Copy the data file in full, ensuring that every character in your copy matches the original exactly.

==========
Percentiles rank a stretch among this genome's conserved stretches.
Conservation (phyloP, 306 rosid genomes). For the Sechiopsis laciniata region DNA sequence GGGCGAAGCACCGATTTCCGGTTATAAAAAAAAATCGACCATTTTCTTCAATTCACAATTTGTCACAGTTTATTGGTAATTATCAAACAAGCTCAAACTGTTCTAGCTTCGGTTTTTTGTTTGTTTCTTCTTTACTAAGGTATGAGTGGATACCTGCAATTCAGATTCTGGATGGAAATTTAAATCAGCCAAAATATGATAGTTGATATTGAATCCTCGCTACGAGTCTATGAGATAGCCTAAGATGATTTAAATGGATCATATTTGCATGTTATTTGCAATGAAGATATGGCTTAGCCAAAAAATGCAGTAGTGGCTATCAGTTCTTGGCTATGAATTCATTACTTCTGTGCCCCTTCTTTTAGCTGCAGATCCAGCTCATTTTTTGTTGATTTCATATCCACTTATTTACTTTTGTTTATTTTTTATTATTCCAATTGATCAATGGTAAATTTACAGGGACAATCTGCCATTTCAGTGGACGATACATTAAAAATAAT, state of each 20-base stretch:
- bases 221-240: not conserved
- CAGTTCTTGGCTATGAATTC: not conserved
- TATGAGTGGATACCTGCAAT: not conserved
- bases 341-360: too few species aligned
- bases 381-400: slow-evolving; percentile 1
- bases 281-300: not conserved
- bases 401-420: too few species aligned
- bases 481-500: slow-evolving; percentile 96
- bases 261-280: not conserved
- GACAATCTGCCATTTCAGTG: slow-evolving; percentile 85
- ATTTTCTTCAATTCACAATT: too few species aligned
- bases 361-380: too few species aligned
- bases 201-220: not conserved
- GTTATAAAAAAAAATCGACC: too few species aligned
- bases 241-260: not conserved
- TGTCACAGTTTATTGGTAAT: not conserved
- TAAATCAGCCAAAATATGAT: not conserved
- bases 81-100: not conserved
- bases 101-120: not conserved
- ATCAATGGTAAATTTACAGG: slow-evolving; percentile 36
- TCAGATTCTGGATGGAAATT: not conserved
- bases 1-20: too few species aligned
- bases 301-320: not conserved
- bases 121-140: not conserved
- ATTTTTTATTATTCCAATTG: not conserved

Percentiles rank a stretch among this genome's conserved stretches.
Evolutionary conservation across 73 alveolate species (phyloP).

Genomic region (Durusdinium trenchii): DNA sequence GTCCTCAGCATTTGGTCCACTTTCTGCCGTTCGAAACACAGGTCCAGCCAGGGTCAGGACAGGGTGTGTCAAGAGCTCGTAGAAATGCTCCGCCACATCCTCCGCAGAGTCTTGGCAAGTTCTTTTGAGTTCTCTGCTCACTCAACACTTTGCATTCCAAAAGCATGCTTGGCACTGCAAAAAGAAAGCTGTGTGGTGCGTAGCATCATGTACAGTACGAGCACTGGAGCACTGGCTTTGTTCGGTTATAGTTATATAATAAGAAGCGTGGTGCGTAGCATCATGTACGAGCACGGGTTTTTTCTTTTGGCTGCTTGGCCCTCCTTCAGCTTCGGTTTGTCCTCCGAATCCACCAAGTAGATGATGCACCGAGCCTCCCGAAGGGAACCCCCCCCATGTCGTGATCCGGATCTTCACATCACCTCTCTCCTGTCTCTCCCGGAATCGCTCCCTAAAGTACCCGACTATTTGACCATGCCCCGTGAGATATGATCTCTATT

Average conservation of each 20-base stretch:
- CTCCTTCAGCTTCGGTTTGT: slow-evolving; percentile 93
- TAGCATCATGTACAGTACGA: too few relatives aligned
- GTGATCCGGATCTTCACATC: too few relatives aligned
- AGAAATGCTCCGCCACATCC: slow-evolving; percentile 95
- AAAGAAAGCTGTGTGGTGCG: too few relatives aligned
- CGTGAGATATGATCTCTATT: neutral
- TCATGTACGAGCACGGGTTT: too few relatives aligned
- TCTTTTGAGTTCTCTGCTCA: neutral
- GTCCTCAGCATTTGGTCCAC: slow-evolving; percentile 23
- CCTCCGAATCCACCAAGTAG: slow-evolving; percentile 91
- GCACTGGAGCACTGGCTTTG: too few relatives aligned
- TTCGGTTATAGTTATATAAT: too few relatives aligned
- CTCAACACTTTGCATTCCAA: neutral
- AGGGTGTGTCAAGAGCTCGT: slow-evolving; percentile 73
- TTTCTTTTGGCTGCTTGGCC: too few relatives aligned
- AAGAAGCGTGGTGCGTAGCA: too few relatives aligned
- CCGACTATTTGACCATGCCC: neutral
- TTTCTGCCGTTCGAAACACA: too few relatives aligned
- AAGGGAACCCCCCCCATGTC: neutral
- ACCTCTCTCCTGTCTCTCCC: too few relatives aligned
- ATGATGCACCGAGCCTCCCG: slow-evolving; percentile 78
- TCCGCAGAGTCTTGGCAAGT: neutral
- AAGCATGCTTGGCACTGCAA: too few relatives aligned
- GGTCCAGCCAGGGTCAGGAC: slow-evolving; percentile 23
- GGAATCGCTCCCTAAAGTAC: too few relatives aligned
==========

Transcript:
Percentiles rank a stretch among this genome's conserved stretches.
Conservation (phyloP, 306 rosid genomes). For the Sechiopsis laciniata region DNA sequence GGGCGAAGCACCGATTTCCGGTTATAAAAAAAAATCGACCATTTTCTTCAATTCACAATTTGTCACAGTTTATTGGTAATTATCAAACAAGCTCAAACTGTTCTAGCTTCGGTTTTTTGTTTGTTTCTTCTTTACTAAGGTATGAGTGGATACCTGCAATTCAGATTCTGGATGGAAATTTAAATCAGCCAAAATATGATAGTTGATATTGAATCCTCGCTACGAGTCTATGAGATAGCCTAAGATGATTTAAATGGATCATATTTGCATGTTATTTGCAATGAAGATATGGCTTAGCCAAAAAATGCAGTAGTGGCTATCAGTTCTTGGCTATGAATTCATTACTTCTGTGCCCCTTCTTTTAGCTGCAGATCCAGCTCATTTTTTGTTGATTTCATATCCACTTATTTACTTTTGTTTATTTTTTATTATTCCAATTGATCAATGGTAAATTTACAGGGACAATCTGCCATTTCAGTGGACGATACATTAAAAATAAT, state of each 20-base stretch:
- bases 221-240: not conserved
- CAGTTCTTGGCTATGAATTC: not conserved
- TATGAGTGGATACCTGCAAT: not conserved
- bases 341-360: too few species aligned
- bases 381-400: slow-evolving; percentile 1
- bases 281-300: not conserved
- bases 401-420: too few species aligned
- bases 481-500: slow-evolving; percentile 96
- bases 261-280: not conserved
- GACAATCTGCCATTTCAGTG: slow-evolving; percentile 85
- ATTTTCTTCAATTCACAATT: too few species aligned
- bases 361-380: too few species aligned
- bases 201-220: not conserved
- GTTATAAAAAAAAATCGACC: too few species aligned
- bases 241-260: not conserved
- TGTCACAGTTTATTGGTAAT: not conserved
- TAAATCAGCCAAAATATGAT: not conserved
- bases 81-100: not conserved
- bases 101-120: not conserved
- ATCAATGGTAAATTTACAGG: slow-evolving; percentile 36
- TCAGATTCTGGATGGAAATT: not conserved
- bases 1-20: too few species aligned
- bases 301-320: not conserved
- bases 121-140: not conserved
- ATTTTTTATTATTCCAATTG: not conserved

Percentiles rank a stretch among this genome's conserved stretches.
Evolutionary conservation across 73 alveolate species (phyloP).

Genomic region (Durusdinium trenchii): DNA sequence GTCCTCAGCATTTGGTCCACTTTCTGCCGTTCGAAACACAGGTCCAGCCAGGGTCAGGACAGGGTGTGTCAAGAGCTCGTAGAAATGCTCCGCCACATCCTCCGCAGAGTCTTGGCAAGTTCTTTTGAGTTCTCTGCTCACTCAACACTTTGCATTCCAAAAGCATGCTTGGCACTGCAAAAAGAAAGCTGTGTGGTGCGTAGCATCATGTACAGTACGAGCACTGGAGCACTGGCTTTGTTCGGTTATAGTTATATAATAAGAAGCGTGGTGCGTAGCATCATGTACGAGCACGGGTTTTTTCTTTTGGCTGCTTGGCCCTCCTTCAGCTTCGGTTTGTCCTCCGAATCCACCAAGTAGATGATGCACCGAGCCTCCCGAAGGGAACCCCCCCCATGTCGTGATCCGGATCTTCACATCACCTCTCTCCTGTCTCTCCCGGAATCGCTCCCTAAAGTACCCGACTATTTGACCATGCCCCGTGAGATATGATCTCTATT

Average conservation of each 20-base stretch:
- CTCCTTCAGCTTCGGTTTGT: slow-evolving; percentile 93
- TAGCATCATGTACAGTACGA: too few relatives aligned
- GTGATCCGGATCTTCACATC: too few relatives aligned
- AGAAATGCTCCGCCACATCC: slow-evolving; percentile 95
- AAAGAAAGCTGTGTGGTGCG: too few relatives aligned
- CGTGAGATATGATCTCTATT: neutral
- TCATGTACGAGCACGGGTTT: too few relatives aligned
- TCTTTTGAGTTCTCTGCTCA: neutral
- GTCCTCAGCATTTGGTCCAC: slow-evolving; percentile 23
- CCTCCGAATCCACCAAGTAG: slow-evolving; percentile 91
- GCACTGGAGCACTGGCTTTG: too few relatives aligned
- TTCGGTTATAGTTATATAAT: too few relatives aligned
- CTCAACACTTTGCATTCCAA: neutral
- AGGGTGTGTCAAGAGCTCGT: slow-evolving; percentile 73
- TTTCTTTTGGCTGCTTGGCC: too few relatives aligned
- AAGAAGCGTGGTGCGTAGCA: too few relatives aligned
- CCGACTATTTGACCATGCCC: neutral
- TTTCTGCCGTTCGAAACACA: too few relatives aligned
- AAGGGAACCCCCCCCATGTC: neutral
- ACCTCTCTCCTGTCTCTCCC: too few relatives aligned
- ATGATGCACCGAGCCTCCCG: slow-evolving; percentile 78
- TCCGCAGAGTCTTGGCAAGT: neutral
- AAGCATGCTTGGCACTGCAA: too few relatives aligned
- GGTCCAGCCAGGGTCAGGAC: slow-evolving; percentile 23
- GGAATCGCTCCCTAAAGTAC: too few relatives aligned